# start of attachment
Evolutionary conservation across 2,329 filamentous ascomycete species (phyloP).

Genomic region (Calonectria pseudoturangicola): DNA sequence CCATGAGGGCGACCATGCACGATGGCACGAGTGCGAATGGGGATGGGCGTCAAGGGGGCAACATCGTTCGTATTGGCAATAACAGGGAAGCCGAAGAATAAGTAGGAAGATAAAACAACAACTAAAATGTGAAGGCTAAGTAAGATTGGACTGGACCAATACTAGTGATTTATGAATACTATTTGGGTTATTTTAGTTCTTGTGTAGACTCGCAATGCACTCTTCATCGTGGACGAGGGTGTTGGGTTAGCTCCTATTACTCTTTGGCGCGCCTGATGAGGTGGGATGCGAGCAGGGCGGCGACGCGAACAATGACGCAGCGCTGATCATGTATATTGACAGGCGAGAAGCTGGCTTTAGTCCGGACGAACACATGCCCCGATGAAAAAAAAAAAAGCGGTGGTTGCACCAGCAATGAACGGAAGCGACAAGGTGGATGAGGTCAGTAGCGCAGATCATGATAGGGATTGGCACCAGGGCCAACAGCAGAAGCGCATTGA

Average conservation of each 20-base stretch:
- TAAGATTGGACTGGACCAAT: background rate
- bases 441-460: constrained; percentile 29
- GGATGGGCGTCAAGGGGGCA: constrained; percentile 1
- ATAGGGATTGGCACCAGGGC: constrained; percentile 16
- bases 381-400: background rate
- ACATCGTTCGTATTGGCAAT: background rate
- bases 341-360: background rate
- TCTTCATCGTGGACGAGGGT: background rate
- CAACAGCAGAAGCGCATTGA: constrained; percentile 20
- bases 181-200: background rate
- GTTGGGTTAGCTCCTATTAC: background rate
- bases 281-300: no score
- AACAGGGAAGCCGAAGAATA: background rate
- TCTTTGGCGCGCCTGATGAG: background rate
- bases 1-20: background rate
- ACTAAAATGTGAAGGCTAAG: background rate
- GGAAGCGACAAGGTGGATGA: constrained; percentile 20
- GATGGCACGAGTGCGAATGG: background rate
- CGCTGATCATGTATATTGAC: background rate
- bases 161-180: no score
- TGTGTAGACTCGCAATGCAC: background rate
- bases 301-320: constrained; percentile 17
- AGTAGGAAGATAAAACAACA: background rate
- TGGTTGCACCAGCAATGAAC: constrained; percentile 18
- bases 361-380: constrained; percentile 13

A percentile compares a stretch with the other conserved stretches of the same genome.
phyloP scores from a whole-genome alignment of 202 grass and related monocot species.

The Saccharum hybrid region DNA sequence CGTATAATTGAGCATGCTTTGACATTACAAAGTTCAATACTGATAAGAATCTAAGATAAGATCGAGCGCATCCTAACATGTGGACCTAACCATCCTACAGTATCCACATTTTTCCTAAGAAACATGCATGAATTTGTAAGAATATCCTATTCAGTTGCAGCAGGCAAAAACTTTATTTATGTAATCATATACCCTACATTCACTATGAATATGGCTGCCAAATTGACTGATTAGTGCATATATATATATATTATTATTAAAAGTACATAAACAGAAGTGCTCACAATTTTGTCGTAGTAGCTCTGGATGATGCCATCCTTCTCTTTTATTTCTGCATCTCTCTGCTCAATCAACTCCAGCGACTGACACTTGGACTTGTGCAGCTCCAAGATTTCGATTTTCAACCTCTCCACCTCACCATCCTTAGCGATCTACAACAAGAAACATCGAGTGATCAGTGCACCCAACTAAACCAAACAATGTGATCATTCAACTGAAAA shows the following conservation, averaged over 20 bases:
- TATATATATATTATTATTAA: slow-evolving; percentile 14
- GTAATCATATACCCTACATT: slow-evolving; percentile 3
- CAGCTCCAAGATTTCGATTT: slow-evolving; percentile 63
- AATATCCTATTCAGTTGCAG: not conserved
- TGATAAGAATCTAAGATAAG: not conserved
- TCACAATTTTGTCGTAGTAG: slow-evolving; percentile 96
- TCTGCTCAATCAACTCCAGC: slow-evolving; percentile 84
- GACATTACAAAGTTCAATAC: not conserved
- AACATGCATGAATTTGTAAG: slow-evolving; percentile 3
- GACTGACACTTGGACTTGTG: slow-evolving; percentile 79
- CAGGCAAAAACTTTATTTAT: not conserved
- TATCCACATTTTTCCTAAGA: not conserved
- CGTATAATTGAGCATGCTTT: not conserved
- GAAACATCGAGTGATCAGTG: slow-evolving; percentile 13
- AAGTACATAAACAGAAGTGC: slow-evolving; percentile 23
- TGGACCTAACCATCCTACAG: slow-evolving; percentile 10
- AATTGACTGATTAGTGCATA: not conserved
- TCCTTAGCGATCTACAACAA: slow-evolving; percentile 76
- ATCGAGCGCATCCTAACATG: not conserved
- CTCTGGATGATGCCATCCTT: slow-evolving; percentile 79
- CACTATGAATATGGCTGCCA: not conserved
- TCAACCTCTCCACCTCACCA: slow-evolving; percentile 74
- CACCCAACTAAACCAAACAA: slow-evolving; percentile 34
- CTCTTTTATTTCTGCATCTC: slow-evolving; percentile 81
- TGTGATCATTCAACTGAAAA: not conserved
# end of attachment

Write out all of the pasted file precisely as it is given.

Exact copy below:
Evolutionary conservation across 2,329 filamentous ascomycete species (phyloP).

Genomic region (Calonectria pseudoturangicola): DNA sequence CCATGAGGGCGACCATGCACGATGGCACGAGTGCGAATGGGGATGGGCGTCAAGGGGGCAACATCGTTCGTATTGGCAATAACAGGGAAGCCGAAGAATAAGTAGGAAGATAAAACAACAACTAAAATGTGAAGGCTAAGTAAGATTGGACTGGACCAATACTAGTGATTTATGAATACTATTTGGGTTATTTTAGTTCTTGTGTAGACTCGCAATGCACTCTTCATCGTGGACGAGGGTGTTGGGTTAGCTCCTATTACTCTTTGGCGCGCCTGATGAGGTGGGATGCGAGCAGGGCGGCGACGCGAACAATGACGCAGCGCTGATCATGTATATTGACAGGCGAGAAGCTGGCTTTAGTCCGGACGAACACATGCCCCGATGAAAAAAAAAAAAGCGGTGGTTGCACCAGCAATGAACGGAAGCGACAAGGTGGATGAGGTCAGTAGCGCAGATCATGATAGGGATTGGCACCAGGGCCAACAGCAGAAGCGCATTGA

Average conservation of each 20-base stretch:
- TAAGATTGGACTGGACCAAT: background rate
- bases 441-460: constrained; percentile 29
- GGATGGGCGTCAAGGGGGCA: constrained; percentile 1
- ATAGGGATTGGCACCAGGGC: constrained; percentile 16
- bases 381-400: background rate
- ACATCGTTCGTATTGGCAAT: background rate
- bases 341-360: background rate
- TCTTCATCGTGGACGAGGGT: background rate
- CAACAGCAGAAGCGCATTGA: constrained; percentile 20
- bases 181-200: background rate
- GTTGGGTTAGCTCCTATTAC: background rate
- bases 281-300: no score
- AACAGGGAAGCCGAAGAATA: background rate
- TCTTTGGCGCGCCTGATGAG: background rate
- bases 1-20: background rate
- ACTAAAATGTGAAGGCTAAG: background rate
- GGAAGCGACAAGGTGGATGA: constrained; percentile 20
- GATGGCACGAGTGCGAATGG: background rate
- CGCTGATCATGTATATTGAC: background rate
- bases 161-180: no score
- TGTGTAGACTCGCAATGCAC: background rate
- bases 301-320: constrained; percentile 17
- AGTAGGAAGATAAAACAACA: background rate
- TGGTTGCACCAGCAATGAAC: constrained; percentile 18
- bases 361-380: constrained; percentile 13

A percentile compares a stretch with the other conserved stretches of the same genome.
phyloP scores from a whole-genome alignment of 202 grass and related monocot species.

The Saccharum hybrid region DNA sequence CGTATAATTGAGCATGCTTTGACATTACAAAGTTCAATACTGATAAGAATCTAAGATAAGATCGAGCGCATCCTAACATGTGGACCTAACCATCCTACAGTATCCACATTTTTCCTAAGAAACATGCATGAATTTGTAAGAATATCCTATTCAGTTGCAGCAGGCAAAAACTTTATTTATGTAATCATATACCCTACATTCACTATGAATATGGCTGCCAAATTGACTGATTAGTGCATATATATATATATTATTATTAAAAGTACATAAACAGAAGTGCTCACAATTTTGTCGTAGTAGCTCTGGATGATGCCATCCTTCTCTTTTATTTCTGCATCTCTCTGCTCAATCAACTCCAGCGACTGACACTTGGACTTGTGCAGCTCCAAGATTTCGATTTTCAACCTCTCCACCTCACCATCCTTAGCGATCTACAACAAGAAACATCGAGTGATCAGTGCACCCAACTAAACCAAACAATGTGATCATTCAACTGAAAA shows the following conservation, averaged over 20 bases:
- TATATATATATTATTATTAA: slow-evolving; percentile 14
- GTAATCATATACCCTACATT: slow-evolving; percentile 3
- CAGCTCCAAGATTTCGATTT: slow-evolving; percentile 63
- AATATCCTATTCAGTTGCAG: not conserved
- TGATAAGAATCTAAGATAAG: not conserved
- TCACAATTTTGTCGTAGTAG: slow-evolving; percentile 96
- TCTGCTCAATCAACTCCAGC: slow-evolving; percentile 84
- GACATTACAAAGTTCAATAC: not conserved
- AACATGCATGAATTTGTAAG: slow-evolving; percentile 3
- GACTGACACTTGGACTTGTG: slow-evolving; percentile 79
- CAGGCAAAAACTTTATTTAT: not conserved
- TATCCACATTTTTCCTAAGA: not conserved
- CGTATAATTGAGCATGCTTT: not conserved
- GAAACATCGAGTGATCAGTG: slow-evolving; percentile 13
- AAGTACATAAACAGAAGTGC: slow-evolving; percentile 23
- TGGACCTAACCATCCTACAG: slow-evolving; percentile 10
- AATTGACTGATTAGTGCATA: not conserved
- TCCTTAGCGATCTACAACAA: slow-evolving; percentile 76
- ATCGAGCGCATCCTAACATG: not conserved
- CTCTGGATGATGCCATCCTT: slow-evolving; percentile 79
- CACTATGAATATGGCTGCCA: not conserved
- TCAACCTCTCCACCTCACCA: slow-evolving; percentile 74
- CACCCAACTAAACCAAACAA: slow-evolving; percentile 34
- CTCTTTTATTTCTGCATCTC: slow-evolving; percentile 81
- TGTGATCATTCAACTGAAAA: not conserved